The real impetus to the apparent turnaround has come from higher prices and terms of trade turning more favourable for farmers, inducing them to ramp up output. Since 2004-05, the minimum support prices of wheat and paddy have been hiked by Rs 480 and Rs 440 a quintal respectively, whereas these went up by just Rs 90 and Rs 120 a quintal over the previous six years from 1999-2000.

The improved terms of trade for agriculture can also be seen from the last two rows of the table, comparing the average annual inflation in food articles to that in all commodities.

In the last six years, food price increases have far outpaced the general rate of inflation. It was pretty much the opposite in the earlier period, where falling farm prices in relative terms and the absence of yield breakthroughs made it doubly unprofitable to expand cultivation. The question that arises is: Can the present ‘revival' — more in the nature of a positive supply response to relative price corrections — be sustained? One can cite at least two impediments here, with potential implications even in the short run.

Constraints and Opportunities

The first is labour, the availability of which was never an intractable problem, despite there being pockets or occasional periods of scarcity. The scenario has completely changed now — particularly in the last two-three years — with high food prices pushing up agricultural wages through a feedback loop and the resultant wage-price spiral turning into a zero-sum game for farmers. That, in turn, has been made possible by economic growth, in general, besides NREGA and other welfare schemes. These have altered old labour equations, enabling even farm workers to pass on their costs.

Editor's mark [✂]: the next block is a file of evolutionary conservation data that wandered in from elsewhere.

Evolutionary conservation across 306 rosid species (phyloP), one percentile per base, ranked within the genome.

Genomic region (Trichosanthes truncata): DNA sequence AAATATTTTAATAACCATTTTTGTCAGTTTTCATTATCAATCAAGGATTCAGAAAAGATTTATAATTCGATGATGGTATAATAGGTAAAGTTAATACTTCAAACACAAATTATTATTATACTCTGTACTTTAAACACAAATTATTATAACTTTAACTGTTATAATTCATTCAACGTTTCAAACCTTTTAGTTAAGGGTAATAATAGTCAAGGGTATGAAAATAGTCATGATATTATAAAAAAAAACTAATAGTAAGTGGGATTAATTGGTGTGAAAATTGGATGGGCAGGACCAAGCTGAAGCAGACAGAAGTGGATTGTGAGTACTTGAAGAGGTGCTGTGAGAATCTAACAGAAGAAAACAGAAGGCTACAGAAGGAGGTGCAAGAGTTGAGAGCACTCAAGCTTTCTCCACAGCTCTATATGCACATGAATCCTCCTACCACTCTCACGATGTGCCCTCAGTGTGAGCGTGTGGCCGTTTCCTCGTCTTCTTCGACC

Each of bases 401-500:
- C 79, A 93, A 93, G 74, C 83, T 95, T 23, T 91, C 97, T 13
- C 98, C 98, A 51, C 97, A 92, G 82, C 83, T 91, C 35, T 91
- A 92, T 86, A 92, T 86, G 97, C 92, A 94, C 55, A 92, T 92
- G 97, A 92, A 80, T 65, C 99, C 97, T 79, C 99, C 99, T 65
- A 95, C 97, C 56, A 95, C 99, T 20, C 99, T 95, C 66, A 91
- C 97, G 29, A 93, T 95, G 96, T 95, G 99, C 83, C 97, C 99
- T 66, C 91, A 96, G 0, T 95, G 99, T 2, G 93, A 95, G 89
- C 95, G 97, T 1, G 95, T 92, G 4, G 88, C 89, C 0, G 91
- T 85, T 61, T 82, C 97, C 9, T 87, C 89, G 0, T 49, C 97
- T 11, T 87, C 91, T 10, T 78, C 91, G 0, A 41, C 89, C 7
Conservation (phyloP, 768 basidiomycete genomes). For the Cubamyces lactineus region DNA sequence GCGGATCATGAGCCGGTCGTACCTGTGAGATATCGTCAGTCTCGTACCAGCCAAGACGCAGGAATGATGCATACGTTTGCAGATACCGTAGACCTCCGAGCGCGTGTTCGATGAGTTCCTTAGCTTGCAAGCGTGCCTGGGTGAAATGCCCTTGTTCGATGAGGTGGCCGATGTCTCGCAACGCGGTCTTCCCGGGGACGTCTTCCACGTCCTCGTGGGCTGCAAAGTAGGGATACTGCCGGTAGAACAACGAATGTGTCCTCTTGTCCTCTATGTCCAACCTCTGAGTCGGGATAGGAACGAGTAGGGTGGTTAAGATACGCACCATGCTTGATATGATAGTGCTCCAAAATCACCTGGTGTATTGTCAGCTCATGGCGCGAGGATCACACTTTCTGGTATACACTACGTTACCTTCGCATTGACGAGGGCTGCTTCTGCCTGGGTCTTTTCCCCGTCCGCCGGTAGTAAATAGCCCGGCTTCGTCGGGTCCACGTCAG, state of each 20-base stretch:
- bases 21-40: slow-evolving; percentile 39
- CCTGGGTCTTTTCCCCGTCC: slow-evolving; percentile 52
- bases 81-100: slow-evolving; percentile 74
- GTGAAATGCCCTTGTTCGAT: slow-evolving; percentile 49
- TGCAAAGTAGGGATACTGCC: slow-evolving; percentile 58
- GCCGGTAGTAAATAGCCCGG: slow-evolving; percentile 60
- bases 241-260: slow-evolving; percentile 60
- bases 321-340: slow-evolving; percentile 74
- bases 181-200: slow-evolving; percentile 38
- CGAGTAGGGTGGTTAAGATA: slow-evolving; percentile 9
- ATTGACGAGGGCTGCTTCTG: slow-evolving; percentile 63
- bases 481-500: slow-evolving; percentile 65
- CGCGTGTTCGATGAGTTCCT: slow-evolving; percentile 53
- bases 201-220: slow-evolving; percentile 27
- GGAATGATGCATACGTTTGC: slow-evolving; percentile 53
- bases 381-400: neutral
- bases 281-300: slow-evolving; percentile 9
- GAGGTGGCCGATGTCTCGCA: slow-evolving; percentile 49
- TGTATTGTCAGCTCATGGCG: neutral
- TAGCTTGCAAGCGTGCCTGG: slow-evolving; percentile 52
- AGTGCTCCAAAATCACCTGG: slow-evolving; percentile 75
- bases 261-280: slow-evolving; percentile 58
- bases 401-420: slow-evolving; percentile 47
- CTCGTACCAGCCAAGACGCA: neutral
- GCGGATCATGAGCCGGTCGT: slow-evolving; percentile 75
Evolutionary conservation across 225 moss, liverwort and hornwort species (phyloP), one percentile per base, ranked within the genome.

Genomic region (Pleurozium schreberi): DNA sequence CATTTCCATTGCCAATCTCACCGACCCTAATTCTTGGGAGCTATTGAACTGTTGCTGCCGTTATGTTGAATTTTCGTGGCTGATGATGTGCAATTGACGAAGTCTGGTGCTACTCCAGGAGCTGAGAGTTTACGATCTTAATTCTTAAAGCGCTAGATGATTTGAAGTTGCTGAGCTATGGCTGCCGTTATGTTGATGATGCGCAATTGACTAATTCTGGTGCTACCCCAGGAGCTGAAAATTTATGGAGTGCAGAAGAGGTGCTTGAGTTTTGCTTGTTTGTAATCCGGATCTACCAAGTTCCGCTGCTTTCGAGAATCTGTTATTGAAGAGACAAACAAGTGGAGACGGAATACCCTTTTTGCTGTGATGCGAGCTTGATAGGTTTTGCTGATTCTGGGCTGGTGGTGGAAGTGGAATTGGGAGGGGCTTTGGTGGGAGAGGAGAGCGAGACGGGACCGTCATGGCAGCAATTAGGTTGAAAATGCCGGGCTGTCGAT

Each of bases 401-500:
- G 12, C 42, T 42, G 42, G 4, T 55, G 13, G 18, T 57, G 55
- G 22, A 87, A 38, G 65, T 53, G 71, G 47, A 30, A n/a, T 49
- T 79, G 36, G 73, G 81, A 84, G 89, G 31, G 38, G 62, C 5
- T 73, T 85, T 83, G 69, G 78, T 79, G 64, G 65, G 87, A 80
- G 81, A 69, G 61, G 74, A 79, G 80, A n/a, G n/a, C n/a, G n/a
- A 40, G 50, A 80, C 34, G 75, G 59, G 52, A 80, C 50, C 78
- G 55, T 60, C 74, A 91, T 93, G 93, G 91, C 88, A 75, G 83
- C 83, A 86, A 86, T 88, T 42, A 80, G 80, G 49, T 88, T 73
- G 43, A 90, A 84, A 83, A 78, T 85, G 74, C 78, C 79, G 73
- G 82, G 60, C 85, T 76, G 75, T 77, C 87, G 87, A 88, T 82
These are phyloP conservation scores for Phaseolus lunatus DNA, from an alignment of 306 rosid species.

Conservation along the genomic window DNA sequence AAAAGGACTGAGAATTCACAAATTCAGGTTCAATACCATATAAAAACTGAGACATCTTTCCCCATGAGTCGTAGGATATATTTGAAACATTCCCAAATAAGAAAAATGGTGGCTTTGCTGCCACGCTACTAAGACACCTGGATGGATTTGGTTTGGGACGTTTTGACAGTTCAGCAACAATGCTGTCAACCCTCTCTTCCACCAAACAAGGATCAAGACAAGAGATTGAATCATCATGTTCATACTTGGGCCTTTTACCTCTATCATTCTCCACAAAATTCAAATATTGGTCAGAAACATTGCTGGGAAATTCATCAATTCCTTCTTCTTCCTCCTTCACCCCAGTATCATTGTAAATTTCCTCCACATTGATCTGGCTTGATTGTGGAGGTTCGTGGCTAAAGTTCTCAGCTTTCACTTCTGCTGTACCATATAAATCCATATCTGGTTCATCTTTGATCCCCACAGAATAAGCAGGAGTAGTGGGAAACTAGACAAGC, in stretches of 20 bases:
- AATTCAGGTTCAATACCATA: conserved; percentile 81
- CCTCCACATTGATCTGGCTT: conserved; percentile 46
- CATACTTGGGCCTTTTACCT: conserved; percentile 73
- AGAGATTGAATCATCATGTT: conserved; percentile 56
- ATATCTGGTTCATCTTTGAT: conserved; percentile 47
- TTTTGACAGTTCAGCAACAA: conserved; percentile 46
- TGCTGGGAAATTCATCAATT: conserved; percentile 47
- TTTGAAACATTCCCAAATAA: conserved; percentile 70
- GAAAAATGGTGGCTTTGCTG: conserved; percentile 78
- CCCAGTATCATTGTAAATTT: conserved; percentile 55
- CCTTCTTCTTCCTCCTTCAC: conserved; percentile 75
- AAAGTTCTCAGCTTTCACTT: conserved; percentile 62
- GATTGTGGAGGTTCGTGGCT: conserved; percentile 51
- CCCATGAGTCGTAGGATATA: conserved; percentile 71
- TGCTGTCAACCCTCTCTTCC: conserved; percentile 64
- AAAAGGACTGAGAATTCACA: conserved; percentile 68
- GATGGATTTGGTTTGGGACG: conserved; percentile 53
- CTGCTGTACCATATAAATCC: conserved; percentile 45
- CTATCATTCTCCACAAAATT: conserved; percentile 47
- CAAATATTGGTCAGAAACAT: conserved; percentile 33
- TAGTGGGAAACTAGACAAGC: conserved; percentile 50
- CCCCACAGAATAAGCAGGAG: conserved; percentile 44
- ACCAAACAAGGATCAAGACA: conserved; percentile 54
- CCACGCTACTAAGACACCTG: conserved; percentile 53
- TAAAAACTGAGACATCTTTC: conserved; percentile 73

The second source of renewed erosion of farmers' margins could be fertilisers. For a long time, from 2002-03 to 2009-10, fertiliser prices were kept unchanged. From April 2010, prices of non-urea fertilisers were decontrolled, following which they have become costlier by 30-40 per cent. With the Government planning to decontrol urea prices as well, there would be further cost pressures on this front — from which farmers were largely insulated till recently.

The above challenges, however, also present opportunities for corporates, agricultural departments and research institutes to work closely with farmers: To come out with innovative mechanisation solutions, introduce customised fertiliser products delivering nitrogen or phosphorous more efficiently to plants, and promote water- and energy-saving agronomic practices.

If the latest agricultural ‘recovery' phase was a result of price corrections, the next one should be based on raising crop yields and reducing production costs.

Here, there is need for policymakers to be more proactive, especially when it concerns issues of technology. If you and I can have the latest smartphone or iPad, there is no reason to deny farmers the choice to plant herbicide-resistant maize or cotton that helps save on manual weeding costs. Let the farmer, and not those who do not farm and yet claim to speak for him, decide.

Published on August 30, 2011